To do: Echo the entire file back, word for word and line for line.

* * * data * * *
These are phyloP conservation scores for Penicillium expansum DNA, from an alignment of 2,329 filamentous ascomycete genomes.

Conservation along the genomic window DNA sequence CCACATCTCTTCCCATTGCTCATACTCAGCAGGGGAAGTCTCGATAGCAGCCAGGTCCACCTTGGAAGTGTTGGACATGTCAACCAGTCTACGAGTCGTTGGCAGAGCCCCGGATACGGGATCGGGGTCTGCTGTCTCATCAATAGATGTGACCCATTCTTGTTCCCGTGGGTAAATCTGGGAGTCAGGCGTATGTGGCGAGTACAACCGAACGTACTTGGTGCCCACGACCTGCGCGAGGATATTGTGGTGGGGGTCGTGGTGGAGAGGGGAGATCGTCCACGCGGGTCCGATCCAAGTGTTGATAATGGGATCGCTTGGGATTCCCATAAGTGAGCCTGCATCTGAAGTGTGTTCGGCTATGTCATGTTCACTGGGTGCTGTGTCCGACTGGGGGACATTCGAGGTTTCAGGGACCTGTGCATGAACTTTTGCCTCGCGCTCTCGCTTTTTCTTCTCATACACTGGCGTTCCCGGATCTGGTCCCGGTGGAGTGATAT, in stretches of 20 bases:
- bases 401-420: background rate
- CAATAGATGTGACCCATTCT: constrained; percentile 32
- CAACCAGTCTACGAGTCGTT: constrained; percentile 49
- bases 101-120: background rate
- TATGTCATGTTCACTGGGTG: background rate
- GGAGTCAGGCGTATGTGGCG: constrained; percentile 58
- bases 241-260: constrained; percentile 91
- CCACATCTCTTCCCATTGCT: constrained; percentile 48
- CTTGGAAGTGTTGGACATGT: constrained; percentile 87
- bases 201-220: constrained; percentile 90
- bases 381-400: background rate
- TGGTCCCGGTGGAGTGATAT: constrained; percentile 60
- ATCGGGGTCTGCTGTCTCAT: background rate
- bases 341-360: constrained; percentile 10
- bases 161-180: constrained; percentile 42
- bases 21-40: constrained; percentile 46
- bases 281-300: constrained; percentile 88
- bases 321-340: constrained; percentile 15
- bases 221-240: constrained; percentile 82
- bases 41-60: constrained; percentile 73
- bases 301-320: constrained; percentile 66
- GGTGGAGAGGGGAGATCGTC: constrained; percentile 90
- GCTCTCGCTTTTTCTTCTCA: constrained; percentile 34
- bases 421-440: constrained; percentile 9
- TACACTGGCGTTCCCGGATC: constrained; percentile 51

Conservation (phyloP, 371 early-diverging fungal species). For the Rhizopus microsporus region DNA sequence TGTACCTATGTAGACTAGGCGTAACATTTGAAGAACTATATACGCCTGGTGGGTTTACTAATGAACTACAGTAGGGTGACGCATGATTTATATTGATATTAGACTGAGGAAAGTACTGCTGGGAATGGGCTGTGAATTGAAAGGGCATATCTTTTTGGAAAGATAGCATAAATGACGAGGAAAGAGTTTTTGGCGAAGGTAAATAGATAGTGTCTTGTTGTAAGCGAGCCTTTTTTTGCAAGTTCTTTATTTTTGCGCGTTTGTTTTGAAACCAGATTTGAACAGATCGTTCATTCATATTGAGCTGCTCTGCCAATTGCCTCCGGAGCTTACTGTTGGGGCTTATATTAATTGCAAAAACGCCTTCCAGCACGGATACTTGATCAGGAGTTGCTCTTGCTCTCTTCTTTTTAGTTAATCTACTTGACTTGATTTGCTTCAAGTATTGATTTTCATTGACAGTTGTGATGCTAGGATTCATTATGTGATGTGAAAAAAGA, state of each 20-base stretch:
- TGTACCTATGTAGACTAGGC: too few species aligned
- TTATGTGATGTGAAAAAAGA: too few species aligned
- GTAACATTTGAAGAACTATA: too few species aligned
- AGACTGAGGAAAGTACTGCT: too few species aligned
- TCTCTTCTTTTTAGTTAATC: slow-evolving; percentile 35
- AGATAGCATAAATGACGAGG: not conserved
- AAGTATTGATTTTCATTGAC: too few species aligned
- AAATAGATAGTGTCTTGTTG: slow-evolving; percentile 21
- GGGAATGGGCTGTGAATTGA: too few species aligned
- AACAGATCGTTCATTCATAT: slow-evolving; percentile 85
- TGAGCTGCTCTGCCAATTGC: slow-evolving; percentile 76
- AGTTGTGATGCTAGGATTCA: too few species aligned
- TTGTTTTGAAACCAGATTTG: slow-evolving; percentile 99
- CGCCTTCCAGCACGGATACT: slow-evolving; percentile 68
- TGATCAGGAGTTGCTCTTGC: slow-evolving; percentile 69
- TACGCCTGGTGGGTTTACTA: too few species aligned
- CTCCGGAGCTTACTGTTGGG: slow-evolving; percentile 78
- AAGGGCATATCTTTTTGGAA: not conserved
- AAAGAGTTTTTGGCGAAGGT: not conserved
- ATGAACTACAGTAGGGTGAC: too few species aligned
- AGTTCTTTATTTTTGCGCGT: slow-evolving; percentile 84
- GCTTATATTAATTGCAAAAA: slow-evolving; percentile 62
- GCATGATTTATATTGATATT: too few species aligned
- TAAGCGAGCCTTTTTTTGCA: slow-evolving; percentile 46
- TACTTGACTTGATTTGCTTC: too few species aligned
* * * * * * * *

These are phyloP conservation scores for Penicillium expansum DNA, from an alignment of 2,329 filamentous ascomycete genomes.

Conservation along the genomic window DNA sequence CCACATCTCTTCCCATTGCTCATACTCAGCAGGGGAAGTCTCGATAGCAGCCAGGTCCACCTTGGAAGTGTTGGACATGTCAACCAGTCTACGAGTCGTTGGCAGAGCCCCGGATACGGGATCGGGGTCTGCTGTCTCATCAATAGATGTGACCCATTCTTGTTCCCGTGGGTAAATCTGGGAGTCAGGCGTATGTGGCGAGTACAACCGAACGTACTTGGTGCCCACGACCTGCGCGAGGATATTGTGGTGGGGGTCGTGGTGGAGAGGGGAGATCGTCCACGCGGGTCCGATCCAAGTGTTGATAATGGGATCGCTTGGGATTCCCATAAGTGAGCCTGCATCTGAAGTGTGTTCGGCTATGTCATGTTCACTGGGTGCTGTGTCCGACTGGGGGACATTCGAGGTTTCAGGGACCTGTGCATGAACTTTTGCCTCGCGCTCTCGCTTTTTCTTCTCATACACTGGCGTTCCCGGATCTGGTCCCGGTGGAGTGATAT, in stretches of 20 bases:
- bases 401-420: background rate
- CAATAGATGTGACCCATTCT: constrained; percentile 32
- CAACCAGTCTACGAGTCGTT: constrained; percentile 49
- bases 101-120: background rate
- TATGTCATGTTCACTGGGTG: background rate
- GGAGTCAGGCGTATGTGGCG: constrained; percentile 58
- bases 241-260: constrained; percentile 91
- CCACATCTCTTCCCATTGCT: constrained; percentile 48
- CTTGGAAGTGTTGGACATGT: constrained; percentile 87
- bases 201-220: constrained; percentile 90
- bases 381-400: background rate
- TGGTCCCGGTGGAGTGATAT: constrained; percentile 60
- ATCGGGGTCTGCTGTCTCAT: background rate
- bases 341-360: constrained; percentile 10
- bases 161-180: constrained; percentile 42
- bases 21-40: constrained; percentile 46
- bases 281-300: constrained; percentile 88
- bases 321-340: constrained; percentile 15
- bases 221-240: constrained; percentile 82
- bases 41-60: constrained; percentile 73
- bases 301-320: constrained; percentile 66
- GGTGGAGAGGGGAGATCGTC: constrained; percentile 90
- GCTCTCGCTTTTTCTTCTCA: constrained; percentile 34
- bases 421-440: constrained; percentile 9
- TACACTGGCGTTCCCGGATC: constrained; percentile 51

Conservation (phyloP, 371 early-diverging fungal species). For the Rhizopus microsporus region DNA sequence TGTACCTATGTAGACTAGGCGTAACATTTGAAGAACTATATACGCCTGGTGGGTTTACTAATGAACTACAGTAGGGTGACGCATGATTTATATTGATATTAGACTGAGGAAAGTACTGCTGGGAATGGGCTGTGAATTGAAAGGGCATATCTTTTTGGAAAGATAGCATAAATGACGAGGAAAGAGTTTTTGGCGAAGGTAAATAGATAGTGTCTTGTTGTAAGCGAGCCTTTTTTTGCAAGTTCTTTATTTTTGCGCGTTTGTTTTGAAACCAGATTTGAACAGATCGTTCATTCATATTGAGCTGCTCTGCCAATTGCCTCCGGAGCTTACTGTTGGGGCTTATATTAATTGCAAAAACGCCTTCCAGCACGGATACTTGATCAGGAGTTGCTCTTGCTCTCTTCTTTTTAGTTAATCTACTTGACTTGATTTGCTTCAAGTATTGATTTTCATTGACAGTTGTGATGCTAGGATTCATTATGTGATGTGAAAAAAGA, state of each 20-base stretch:
- TGTACCTATGTAGACTAGGC: too few species aligned
- TTATGTGATGTGAAAAAAGA: too few species aligned
- GTAACATTTGAAGAACTATA: too few species aligned
- AGACTGAGGAAAGTACTGCT: too few species aligned
- TCTCTTCTTTTTAGTTAATC: slow-evolving; percentile 35
- AGATAGCATAAATGACGAGG: not conserved
- AAGTATTGATTTTCATTGAC: too few species aligned
- AAATAGATAGTGTCTTGTTG: slow-evolving; percentile 21
- GGGAATGGGCTGTGAATTGA: too few species aligned
- AACAGATCGTTCATTCATAT: slow-evolving; percentile 85
- TGAGCTGCTCTGCCAATTGC: slow-evolving; percentile 76
- AGTTGTGATGCTAGGATTCA: too few species aligned
- TTGTTTTGAAACCAGATTTG: slow-evolving; percentile 99
- CGCCTTCCAGCACGGATACT: slow-evolving; percentile 68
- TGATCAGGAGTTGCTCTTGC: slow-evolving; percentile 69
- TACGCCTGGTGGGTTTACTA: too few species aligned
- CTCCGGAGCTTACTGTTGGG: slow-evolving; percentile 78
- AAGGGCATATCTTTTTGGAA: not conserved
- AAAGAGTTTTTGGCGAAGGT: not conserved
- ATGAACTACAGTAGGGTGAC: too few species aligned
- AGTTCTTTATTTTTGCGCGT: slow-evolving; percentile 84
- GCTTATATTAATTGCAAAAA: slow-evolving; percentile 62
- GCATGATTTATATTGATATT: too few species aligned
- TAAGCGAGCCTTTTTTTGCA: slow-evolving; percentile 46
- TACTTGACTTGATTTGCTTC: too few species aligned